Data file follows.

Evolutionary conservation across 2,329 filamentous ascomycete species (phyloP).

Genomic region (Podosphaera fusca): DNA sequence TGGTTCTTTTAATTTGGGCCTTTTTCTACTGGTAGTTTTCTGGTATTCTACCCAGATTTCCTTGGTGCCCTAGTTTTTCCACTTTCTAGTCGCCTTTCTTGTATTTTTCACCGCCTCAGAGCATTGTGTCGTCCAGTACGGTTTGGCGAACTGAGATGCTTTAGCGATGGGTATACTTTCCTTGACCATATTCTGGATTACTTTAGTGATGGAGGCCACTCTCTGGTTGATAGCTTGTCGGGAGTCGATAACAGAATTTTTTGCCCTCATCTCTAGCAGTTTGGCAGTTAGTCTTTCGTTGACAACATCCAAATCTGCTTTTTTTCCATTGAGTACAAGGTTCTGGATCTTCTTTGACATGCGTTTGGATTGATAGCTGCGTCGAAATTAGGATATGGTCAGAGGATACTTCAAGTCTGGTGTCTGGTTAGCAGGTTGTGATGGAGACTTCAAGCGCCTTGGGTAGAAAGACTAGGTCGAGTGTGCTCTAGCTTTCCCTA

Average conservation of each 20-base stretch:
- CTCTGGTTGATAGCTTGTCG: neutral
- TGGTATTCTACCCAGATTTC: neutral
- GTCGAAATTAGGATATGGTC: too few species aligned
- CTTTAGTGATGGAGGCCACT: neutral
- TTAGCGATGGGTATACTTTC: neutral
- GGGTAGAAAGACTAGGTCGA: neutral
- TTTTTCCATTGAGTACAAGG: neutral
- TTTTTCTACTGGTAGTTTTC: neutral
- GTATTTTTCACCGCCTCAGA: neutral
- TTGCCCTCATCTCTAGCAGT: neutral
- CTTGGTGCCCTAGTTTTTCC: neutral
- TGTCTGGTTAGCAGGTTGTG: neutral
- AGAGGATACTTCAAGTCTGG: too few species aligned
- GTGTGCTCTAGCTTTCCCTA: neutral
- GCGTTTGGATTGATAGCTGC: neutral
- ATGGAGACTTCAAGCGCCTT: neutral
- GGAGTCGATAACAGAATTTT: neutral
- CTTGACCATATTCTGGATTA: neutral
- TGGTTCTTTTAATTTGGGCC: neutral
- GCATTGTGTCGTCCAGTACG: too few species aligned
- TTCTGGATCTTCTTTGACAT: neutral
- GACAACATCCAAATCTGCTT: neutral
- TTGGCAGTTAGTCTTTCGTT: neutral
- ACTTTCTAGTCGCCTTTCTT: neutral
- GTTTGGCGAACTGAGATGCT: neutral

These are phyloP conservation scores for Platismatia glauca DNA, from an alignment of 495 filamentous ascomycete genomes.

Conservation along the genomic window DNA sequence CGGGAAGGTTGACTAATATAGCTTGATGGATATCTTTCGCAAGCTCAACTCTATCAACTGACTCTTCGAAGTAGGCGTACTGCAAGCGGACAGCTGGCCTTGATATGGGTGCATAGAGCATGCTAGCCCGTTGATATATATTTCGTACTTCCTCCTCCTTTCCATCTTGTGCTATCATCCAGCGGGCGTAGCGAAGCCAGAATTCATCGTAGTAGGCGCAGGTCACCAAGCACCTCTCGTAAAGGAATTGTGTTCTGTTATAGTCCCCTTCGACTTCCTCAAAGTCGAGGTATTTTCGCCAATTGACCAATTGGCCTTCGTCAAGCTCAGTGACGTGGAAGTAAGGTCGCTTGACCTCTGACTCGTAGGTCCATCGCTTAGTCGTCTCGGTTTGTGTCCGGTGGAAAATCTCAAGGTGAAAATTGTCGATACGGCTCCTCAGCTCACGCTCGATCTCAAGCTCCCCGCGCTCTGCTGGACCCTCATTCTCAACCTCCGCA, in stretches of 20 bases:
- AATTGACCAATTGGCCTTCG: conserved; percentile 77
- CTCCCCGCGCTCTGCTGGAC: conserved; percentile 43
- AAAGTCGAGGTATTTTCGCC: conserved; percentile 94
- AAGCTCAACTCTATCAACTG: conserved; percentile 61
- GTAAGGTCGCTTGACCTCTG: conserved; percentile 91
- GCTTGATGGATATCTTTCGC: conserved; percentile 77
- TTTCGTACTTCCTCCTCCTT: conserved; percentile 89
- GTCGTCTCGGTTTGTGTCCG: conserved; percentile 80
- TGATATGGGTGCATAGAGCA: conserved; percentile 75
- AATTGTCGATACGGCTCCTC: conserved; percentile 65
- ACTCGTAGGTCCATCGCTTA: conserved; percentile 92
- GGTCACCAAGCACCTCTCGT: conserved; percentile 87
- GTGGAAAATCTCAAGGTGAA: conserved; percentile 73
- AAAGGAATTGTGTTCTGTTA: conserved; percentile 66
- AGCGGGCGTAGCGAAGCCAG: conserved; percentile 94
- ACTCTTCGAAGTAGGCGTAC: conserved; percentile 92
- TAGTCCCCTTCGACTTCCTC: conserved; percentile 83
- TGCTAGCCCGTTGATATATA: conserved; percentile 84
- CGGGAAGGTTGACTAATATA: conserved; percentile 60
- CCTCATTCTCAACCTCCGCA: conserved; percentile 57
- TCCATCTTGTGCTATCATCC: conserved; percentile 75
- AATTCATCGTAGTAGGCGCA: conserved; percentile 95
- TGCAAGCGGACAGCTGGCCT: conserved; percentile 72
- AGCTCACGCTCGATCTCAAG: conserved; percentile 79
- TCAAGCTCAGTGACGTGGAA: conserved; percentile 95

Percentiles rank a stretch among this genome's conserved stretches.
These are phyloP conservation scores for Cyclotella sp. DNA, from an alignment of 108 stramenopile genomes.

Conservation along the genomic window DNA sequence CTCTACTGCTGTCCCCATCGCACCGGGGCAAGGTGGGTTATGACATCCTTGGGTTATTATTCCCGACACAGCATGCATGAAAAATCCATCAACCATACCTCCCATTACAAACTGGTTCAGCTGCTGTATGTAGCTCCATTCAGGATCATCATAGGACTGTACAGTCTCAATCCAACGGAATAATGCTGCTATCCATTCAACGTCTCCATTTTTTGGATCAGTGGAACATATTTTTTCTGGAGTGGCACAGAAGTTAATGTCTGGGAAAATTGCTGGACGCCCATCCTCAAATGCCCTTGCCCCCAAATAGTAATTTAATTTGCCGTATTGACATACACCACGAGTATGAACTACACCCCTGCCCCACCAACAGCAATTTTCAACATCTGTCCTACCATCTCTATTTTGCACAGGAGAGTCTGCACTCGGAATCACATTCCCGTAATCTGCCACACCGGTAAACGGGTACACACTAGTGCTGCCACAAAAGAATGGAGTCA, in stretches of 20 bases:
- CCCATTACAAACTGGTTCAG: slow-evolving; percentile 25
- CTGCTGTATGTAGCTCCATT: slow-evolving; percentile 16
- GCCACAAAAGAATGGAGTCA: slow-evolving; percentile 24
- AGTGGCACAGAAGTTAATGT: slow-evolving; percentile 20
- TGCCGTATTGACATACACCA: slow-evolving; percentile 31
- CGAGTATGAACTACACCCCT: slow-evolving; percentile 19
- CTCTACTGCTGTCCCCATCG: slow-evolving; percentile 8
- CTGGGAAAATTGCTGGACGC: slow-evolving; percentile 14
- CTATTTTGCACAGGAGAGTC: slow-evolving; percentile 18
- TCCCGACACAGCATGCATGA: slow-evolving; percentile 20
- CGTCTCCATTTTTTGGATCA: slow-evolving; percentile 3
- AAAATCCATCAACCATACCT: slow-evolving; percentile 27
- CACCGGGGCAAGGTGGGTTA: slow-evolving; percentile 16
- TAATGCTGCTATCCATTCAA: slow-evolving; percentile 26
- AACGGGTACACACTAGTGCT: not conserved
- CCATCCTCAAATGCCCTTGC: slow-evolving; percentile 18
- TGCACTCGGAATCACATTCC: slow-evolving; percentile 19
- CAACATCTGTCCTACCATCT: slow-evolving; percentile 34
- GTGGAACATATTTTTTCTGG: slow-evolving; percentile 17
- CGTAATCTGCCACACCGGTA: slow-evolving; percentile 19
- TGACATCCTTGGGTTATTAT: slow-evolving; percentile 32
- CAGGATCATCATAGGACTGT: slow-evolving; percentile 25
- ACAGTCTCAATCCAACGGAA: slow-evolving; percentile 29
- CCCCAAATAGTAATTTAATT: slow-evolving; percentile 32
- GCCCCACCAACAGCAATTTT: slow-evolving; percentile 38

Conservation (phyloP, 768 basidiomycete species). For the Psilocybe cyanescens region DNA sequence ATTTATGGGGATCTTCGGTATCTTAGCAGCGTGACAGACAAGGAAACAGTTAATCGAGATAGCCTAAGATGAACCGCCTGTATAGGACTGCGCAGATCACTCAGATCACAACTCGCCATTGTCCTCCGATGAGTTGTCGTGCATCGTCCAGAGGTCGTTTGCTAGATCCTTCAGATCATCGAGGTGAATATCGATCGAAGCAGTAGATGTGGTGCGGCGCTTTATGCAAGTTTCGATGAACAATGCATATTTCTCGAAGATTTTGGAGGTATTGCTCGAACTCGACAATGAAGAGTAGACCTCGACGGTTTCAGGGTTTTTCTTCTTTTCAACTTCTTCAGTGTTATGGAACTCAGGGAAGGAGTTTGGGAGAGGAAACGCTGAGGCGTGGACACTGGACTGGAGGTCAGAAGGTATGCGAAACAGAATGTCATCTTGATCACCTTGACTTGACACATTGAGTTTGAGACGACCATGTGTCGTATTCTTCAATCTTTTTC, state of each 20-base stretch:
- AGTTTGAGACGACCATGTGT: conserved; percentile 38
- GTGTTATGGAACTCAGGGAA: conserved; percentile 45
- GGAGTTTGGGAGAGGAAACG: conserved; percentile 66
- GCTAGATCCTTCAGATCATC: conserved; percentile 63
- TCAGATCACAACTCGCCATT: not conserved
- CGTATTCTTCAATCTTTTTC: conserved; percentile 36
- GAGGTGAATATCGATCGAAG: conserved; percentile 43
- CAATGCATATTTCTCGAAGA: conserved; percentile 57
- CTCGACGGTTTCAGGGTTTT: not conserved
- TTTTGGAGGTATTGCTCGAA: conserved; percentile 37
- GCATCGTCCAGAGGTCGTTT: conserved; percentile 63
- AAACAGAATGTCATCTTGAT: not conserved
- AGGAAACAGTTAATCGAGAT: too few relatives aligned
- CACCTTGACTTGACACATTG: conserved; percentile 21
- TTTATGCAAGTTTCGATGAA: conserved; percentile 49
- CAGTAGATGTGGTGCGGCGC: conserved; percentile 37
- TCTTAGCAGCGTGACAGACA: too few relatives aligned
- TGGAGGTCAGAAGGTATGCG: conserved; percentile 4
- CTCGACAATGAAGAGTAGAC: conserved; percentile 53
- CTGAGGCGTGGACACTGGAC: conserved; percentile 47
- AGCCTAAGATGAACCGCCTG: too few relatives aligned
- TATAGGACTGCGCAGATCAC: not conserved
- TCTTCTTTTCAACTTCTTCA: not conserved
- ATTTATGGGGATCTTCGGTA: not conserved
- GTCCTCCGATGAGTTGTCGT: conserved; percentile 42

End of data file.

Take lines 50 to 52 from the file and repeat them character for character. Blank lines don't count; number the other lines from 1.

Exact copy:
- CCTCATTCTCAACCTCCGCA: conserved; percentile 57
- TCCATCTTGTGCTATCATCC: conserved; percentile 75
- AATTCATCGTAGTAGGCGCA: conserved; percentile 95